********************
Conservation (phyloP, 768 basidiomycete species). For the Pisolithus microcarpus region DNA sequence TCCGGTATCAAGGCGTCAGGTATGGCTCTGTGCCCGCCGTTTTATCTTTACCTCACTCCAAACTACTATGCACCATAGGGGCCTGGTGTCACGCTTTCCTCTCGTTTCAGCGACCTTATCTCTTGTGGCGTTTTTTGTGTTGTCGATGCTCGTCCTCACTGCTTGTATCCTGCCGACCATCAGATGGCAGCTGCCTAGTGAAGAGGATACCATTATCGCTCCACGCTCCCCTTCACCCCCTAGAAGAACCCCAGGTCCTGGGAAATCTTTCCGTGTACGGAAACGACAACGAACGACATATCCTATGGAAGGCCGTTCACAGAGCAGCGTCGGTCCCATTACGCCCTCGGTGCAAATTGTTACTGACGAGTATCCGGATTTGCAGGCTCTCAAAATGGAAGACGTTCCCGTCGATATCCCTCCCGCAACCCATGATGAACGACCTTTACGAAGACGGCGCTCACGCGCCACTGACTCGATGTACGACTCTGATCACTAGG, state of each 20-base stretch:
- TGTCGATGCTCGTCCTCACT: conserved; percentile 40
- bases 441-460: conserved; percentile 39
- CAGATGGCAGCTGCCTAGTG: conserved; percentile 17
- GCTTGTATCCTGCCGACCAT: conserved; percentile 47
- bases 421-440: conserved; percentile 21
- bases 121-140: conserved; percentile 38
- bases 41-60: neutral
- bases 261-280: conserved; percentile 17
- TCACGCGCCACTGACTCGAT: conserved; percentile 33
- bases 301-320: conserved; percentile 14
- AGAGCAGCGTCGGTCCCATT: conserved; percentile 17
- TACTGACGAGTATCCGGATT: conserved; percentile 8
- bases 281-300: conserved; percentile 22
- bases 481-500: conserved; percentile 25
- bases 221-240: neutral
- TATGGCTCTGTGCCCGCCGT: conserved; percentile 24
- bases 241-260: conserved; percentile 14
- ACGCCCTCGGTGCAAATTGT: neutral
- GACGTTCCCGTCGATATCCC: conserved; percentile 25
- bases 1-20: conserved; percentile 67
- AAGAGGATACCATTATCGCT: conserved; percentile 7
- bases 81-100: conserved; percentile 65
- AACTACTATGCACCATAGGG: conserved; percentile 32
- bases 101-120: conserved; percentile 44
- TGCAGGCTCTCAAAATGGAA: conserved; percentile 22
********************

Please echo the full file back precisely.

Conservation (phyloP, 768 basidiomycete species). For the Pisolithus microcarpus region DNA sequence TCCGGTATCAAGGCGTCAGGTATGGCTCTGTGCCCGCCGTTTTATCTTTACCTCACTCCAAACTACTATGCACCATAGGGGCCTGGTGTCACGCTTTCCTCTCGTTTCAGCGACCTTATCTCTTGTGGCGTTTTTTGTGTTGTCGATGCTCGTCCTCACTGCTTGTATCCTGCCGACCATCAGATGGCAGCTGCCTAGTGAAGAGGATACCATTATCGCTCCACGCTCCCCTTCACCCCCTAGAAGAACCCCAGGTCCTGGGAAATCTTTCCGTGTACGGAAACGACAACGAACGACATATCCTATGGAAGGCCGTTCACAGAGCAGCGTCGGTCCCATTACGCCCTCGGTGCAAATTGTTACTGACGAGTATCCGGATTTGCAGGCTCTCAAAATGGAAGACGTTCCCGTCGATATCCCTCCCGCAACCCATGATGAACGACCTTTACGAAGACGGCGCTCACGCGCCACTGACTCGATGTACGACTCTGATCACTAGG, state of each 20-base stretch:
- TGTCGATGCTCGTCCTCACT: conserved; percentile 40
- bases 441-460: conserved; percentile 39
- CAGATGGCAGCTGCCTAGTG: conserved; percentile 17
- GCTTGTATCCTGCCGACCAT: conserved; percentile 47
- bases 421-440: conserved; percentile 21
- bases 121-140: conserved; percentile 38
- bases 41-60: neutral
- bases 261-280: conserved; percentile 17
- TCACGCGCCACTGACTCGAT: conserved; percentile 33
- bases 301-320: conserved; percentile 14
- AGAGCAGCGTCGGTCCCATT: conserved; percentile 17
- TACTGACGAGTATCCGGATT: conserved; percentile 8
- bases 281-300: conserved; percentile 22
- bases 481-500: conserved; percentile 25
- bases 221-240: neutral
- TATGGCTCTGTGCCCGCCGT: conserved; percentile 24
- bases 241-260: conserved; percentile 14
- ACGCCCTCGGTGCAAATTGT: neutral
- GACGTTCCCGTCGATATCCC: conserved; percentile 25
- bases 1-20: conserved; percentile 67
- AAGAGGATACCATTATCGCT: conserved; percentile 7
- bases 81-100: conserved; percentile 65
- AACTACTATGCACCATAGGG: conserved; percentile 32
- bases 101-120: conserved; percentile 44
- TGCAGGCTCTCAAAATGGAA: conserved; percentile 22